Fibrotic Effects of Arecoline N‑Oxide in Oral Potentially Malignant Disorders
journal contributionposted on 24.06.2015, 00:00 by Tzer-Min Kuo, Shun-Yuan Luo, Shang-Lun Chiang, Kun-Tu Yeh, Hui-Ting Hsu, Cheng-Tien Wu, Chi-Yu Lu, Ming-Hsui Tsai, Jan-Gowth Chang, Ying-Chin Ko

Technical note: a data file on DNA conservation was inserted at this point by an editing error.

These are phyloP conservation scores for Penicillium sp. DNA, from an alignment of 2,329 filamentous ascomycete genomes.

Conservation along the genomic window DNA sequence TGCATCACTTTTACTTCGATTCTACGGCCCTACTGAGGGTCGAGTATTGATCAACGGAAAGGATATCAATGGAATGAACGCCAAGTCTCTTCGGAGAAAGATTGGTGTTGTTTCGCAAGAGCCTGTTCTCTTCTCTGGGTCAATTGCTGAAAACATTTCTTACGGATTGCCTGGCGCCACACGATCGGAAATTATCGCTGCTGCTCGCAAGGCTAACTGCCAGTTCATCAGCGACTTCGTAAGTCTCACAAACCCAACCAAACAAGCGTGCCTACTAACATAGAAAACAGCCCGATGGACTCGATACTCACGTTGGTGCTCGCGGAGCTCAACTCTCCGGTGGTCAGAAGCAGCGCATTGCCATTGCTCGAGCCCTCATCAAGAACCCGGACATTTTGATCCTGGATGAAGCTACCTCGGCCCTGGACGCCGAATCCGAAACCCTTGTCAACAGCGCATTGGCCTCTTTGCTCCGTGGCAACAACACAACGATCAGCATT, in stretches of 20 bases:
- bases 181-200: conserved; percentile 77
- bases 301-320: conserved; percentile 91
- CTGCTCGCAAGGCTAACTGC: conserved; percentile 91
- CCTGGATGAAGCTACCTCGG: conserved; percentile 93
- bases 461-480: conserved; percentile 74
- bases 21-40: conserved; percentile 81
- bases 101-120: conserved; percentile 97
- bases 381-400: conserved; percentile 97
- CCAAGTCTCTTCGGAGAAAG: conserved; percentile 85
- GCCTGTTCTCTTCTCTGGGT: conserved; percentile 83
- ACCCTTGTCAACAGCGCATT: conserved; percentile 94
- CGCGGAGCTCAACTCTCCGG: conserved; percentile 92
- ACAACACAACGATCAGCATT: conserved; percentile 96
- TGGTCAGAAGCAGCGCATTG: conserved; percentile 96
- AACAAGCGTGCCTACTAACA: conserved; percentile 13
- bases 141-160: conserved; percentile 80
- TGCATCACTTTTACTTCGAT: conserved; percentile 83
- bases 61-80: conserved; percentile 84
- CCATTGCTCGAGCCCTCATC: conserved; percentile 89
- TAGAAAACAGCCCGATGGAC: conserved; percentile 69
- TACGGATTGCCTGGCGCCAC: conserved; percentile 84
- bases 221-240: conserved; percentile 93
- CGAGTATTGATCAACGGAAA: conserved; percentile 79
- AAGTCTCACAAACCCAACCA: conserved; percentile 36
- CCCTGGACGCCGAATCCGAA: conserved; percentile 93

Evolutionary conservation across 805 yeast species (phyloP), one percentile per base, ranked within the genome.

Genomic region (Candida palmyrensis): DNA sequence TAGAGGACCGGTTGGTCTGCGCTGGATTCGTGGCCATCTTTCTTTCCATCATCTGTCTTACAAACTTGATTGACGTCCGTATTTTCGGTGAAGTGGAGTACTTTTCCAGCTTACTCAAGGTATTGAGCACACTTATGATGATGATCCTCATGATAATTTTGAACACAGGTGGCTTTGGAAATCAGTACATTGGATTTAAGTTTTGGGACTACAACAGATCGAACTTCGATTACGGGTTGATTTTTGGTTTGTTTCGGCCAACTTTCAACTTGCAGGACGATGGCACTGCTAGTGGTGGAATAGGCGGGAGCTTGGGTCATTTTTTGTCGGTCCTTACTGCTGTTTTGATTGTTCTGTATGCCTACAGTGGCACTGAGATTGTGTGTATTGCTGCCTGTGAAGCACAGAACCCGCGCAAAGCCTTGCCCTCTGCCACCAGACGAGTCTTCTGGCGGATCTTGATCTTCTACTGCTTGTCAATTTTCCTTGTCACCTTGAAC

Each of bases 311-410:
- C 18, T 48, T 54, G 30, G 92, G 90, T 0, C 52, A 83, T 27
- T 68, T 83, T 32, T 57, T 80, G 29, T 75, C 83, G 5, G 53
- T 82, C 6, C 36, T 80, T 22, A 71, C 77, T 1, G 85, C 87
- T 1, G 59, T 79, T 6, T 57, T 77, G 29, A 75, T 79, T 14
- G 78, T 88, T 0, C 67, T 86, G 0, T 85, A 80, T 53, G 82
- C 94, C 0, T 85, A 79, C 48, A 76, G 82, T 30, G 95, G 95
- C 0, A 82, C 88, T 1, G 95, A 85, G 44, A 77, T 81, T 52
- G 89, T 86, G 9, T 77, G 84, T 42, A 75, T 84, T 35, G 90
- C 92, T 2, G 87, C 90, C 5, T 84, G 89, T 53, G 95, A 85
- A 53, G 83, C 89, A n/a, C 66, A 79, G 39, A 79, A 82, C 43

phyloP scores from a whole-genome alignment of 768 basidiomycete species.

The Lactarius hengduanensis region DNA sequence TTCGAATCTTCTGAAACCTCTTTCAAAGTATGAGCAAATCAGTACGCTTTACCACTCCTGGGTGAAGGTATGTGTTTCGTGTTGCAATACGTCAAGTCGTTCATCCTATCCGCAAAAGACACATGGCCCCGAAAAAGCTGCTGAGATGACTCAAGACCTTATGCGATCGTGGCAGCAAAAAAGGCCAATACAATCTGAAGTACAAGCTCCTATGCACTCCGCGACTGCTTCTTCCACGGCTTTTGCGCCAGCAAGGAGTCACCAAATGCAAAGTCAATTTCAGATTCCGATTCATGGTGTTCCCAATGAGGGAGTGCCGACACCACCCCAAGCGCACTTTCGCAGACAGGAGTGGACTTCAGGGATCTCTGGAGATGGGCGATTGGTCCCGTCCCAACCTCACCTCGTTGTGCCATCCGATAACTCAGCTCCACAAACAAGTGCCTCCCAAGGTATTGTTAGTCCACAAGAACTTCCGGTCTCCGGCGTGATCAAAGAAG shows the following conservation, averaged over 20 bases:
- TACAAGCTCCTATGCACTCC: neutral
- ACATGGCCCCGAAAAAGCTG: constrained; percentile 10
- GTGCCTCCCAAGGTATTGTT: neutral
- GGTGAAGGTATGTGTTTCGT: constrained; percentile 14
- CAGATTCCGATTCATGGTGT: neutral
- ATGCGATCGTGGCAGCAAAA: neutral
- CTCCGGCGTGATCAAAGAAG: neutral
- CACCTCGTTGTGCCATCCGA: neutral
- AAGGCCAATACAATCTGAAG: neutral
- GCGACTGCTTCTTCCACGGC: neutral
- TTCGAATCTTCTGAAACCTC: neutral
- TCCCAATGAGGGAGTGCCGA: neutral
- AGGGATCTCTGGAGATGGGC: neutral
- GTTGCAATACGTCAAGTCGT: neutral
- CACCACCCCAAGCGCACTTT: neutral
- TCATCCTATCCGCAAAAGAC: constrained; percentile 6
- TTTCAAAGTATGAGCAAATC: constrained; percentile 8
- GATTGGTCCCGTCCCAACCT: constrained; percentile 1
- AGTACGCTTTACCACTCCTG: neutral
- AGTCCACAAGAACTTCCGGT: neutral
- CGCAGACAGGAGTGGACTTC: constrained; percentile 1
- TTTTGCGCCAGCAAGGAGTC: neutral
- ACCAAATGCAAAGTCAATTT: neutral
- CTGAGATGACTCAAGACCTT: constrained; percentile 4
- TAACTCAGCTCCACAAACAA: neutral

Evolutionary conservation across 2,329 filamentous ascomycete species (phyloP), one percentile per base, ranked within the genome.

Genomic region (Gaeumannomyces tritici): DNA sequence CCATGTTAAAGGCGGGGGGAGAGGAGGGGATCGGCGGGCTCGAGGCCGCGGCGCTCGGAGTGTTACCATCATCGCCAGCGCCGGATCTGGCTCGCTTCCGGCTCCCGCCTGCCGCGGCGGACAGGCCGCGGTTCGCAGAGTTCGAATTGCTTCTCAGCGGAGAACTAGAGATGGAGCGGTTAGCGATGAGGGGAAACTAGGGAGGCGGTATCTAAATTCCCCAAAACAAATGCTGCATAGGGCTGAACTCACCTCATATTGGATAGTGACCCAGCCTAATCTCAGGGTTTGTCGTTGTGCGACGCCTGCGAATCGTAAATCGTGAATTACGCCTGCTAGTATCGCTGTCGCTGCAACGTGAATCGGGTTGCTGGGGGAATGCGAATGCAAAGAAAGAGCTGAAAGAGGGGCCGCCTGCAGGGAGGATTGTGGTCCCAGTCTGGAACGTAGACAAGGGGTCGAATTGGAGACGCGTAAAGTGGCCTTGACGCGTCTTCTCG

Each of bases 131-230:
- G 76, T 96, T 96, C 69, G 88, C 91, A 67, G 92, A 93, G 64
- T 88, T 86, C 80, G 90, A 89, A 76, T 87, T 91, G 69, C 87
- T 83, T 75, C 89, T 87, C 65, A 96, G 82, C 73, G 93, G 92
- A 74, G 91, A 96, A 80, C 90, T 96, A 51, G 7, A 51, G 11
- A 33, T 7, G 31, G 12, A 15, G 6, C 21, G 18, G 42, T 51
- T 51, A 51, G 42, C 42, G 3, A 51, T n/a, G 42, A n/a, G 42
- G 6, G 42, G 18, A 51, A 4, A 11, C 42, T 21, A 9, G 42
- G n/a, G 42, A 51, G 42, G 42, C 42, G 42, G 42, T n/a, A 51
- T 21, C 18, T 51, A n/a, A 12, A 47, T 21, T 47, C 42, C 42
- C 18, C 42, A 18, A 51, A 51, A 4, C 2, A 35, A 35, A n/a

The metabolites of environmental chemicals play key roles in carcinogenesis. Areca nut is strongly associated with the development of oral potentially malignant disorders (OPMD) or cancer. The main alkaloid in the areca nut is arecoline, which is highly cytotoxic and genotoxic. Arecoline N-oxide, a metabolite of areca nut alkaloids, which has been identified in animal urine, has been shown to induce mutagenicity in bacteria. In this study, it was found that its protein adduct could be detected in oral keratinocytes treated with areca nut extract. Increased collagen expression and severity of squamous hyperplasia were observed in arecoline N-oxide treated mice. In cultured oral fibroblasts, arecoline N-oxide showed stronger effects on the increase of fibrotic related genes including TGF-beta1, S100A4, MMP-9, IL-6, and fibronectin and a decrease of E-cadherin as compared with arecoline. Finally, arecoline N-oxide stimulation effectively increased the DNA damage marker, gamma-H2A.X, both in vitro and in vivo. Taken together, these results indicate that arecoline N-oxide shows a high potential for the induction of OPMD.